Who Stole My Church?" It was a rewading assigment for the guys in my Fusion group. Fusion groups are a much needed minstry started by the Virginia Evangelizing Fellowship (VEF) and I've been a part of one since their inception. So we met this morning and discussed the book (& lots of other stuff too). I'd wholeheartedly recommend MacDonald's work especially to anyone involved in a established church and looking to make some methodological changes. This is a fictional work but is still VERY REALISTIC. MacDonald writes of a weekly meeting he has with a group of older church members who are uncomfortable with the direction of the church and the changes that are being proposed. You will see people you know in this book - maybe even yourself. The funny thing was that I skipped the intro stuff and didn't realize it was fictional at first. I did have my suspiciaons! The book accurately reflects the mindsets we face when we strive to implement important changes in the church today. It helps understand the various perspectives in play too. It also provides some of the history of profound changes in the way the church has done things throughout history. He raises provocative questions as to what would have happened had the naysayers had successfully stifled many things we now take for granted. I think there is much that will be eye opening to most. I was especially encouraged by some of the intergenerational dialogue and understanding that took place in MacDonald's fictional church. This is an issue important to me. Also, though he touched on it breifly, his mentions of new church work reminded me of some of the best days in my own personal church history. And I better understand why these memories are so good.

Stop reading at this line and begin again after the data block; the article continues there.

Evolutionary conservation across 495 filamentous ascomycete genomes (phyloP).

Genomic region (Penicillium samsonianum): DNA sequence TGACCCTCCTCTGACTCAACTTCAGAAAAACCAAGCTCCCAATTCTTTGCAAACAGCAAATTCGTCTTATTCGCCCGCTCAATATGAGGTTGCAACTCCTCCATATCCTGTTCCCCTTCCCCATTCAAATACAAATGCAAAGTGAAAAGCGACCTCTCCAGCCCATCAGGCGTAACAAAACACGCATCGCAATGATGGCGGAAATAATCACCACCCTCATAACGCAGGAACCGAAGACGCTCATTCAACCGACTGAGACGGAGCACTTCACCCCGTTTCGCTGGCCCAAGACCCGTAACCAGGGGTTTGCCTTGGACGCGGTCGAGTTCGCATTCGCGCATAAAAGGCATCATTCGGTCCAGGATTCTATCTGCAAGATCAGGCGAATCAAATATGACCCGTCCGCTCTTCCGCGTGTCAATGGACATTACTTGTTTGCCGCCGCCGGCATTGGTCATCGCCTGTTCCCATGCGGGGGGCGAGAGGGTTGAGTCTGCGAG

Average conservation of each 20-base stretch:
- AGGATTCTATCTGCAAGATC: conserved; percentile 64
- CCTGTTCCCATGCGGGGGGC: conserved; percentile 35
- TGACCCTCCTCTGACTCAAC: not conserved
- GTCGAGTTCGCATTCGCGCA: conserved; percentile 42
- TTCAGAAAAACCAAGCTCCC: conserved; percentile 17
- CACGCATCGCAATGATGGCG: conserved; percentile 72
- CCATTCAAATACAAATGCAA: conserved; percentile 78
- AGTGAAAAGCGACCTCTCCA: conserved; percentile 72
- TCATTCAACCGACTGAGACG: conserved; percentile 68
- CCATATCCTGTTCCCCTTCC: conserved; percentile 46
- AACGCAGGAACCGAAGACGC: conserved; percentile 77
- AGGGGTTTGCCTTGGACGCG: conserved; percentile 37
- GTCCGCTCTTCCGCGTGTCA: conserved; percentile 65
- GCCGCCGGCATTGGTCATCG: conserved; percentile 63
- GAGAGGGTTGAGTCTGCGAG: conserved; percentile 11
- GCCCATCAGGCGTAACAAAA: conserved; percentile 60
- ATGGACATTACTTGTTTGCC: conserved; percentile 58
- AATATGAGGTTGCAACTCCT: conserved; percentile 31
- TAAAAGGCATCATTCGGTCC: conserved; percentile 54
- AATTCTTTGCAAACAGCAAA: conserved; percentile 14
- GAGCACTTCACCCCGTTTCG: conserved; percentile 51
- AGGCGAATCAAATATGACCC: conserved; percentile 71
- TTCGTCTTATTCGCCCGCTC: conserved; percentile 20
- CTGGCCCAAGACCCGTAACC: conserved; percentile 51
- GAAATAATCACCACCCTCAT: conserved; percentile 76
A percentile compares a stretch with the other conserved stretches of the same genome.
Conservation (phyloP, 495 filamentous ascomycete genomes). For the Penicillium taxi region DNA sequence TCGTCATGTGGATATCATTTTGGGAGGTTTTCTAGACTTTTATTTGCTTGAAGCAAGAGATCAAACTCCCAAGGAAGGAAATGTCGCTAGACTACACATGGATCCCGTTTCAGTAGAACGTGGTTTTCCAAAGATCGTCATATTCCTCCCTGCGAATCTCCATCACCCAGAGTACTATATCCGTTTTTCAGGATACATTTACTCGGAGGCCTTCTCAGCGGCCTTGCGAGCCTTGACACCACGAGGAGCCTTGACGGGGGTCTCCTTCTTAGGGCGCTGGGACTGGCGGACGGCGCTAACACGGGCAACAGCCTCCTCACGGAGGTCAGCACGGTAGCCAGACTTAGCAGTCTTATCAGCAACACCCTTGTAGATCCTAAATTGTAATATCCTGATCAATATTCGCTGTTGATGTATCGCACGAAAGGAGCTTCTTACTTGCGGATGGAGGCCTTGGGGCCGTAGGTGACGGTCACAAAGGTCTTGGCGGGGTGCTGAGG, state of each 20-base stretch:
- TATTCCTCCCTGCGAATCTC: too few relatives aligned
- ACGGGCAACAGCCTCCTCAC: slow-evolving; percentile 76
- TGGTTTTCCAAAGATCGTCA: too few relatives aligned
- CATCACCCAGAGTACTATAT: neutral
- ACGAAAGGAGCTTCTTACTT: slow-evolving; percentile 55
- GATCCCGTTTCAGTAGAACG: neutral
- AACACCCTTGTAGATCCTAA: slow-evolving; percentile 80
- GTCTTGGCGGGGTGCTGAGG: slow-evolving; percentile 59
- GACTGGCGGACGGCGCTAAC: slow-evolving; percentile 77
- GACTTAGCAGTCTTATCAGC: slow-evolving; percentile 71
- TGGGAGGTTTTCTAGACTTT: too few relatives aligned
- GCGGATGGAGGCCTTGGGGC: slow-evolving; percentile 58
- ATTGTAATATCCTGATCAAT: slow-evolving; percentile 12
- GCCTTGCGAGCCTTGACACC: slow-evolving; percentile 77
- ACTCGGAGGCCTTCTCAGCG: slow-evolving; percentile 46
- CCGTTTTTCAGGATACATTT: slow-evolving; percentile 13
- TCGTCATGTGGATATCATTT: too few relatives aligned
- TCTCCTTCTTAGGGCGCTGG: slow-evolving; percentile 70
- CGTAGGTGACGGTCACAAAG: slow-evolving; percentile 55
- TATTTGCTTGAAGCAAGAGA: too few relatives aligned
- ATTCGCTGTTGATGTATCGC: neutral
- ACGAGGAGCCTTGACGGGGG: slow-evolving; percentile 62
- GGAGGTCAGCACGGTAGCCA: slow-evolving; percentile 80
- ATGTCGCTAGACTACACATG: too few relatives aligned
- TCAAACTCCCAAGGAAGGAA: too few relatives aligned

I hope you will read "Who Stole My Church?" And if you already have, let us know what you think.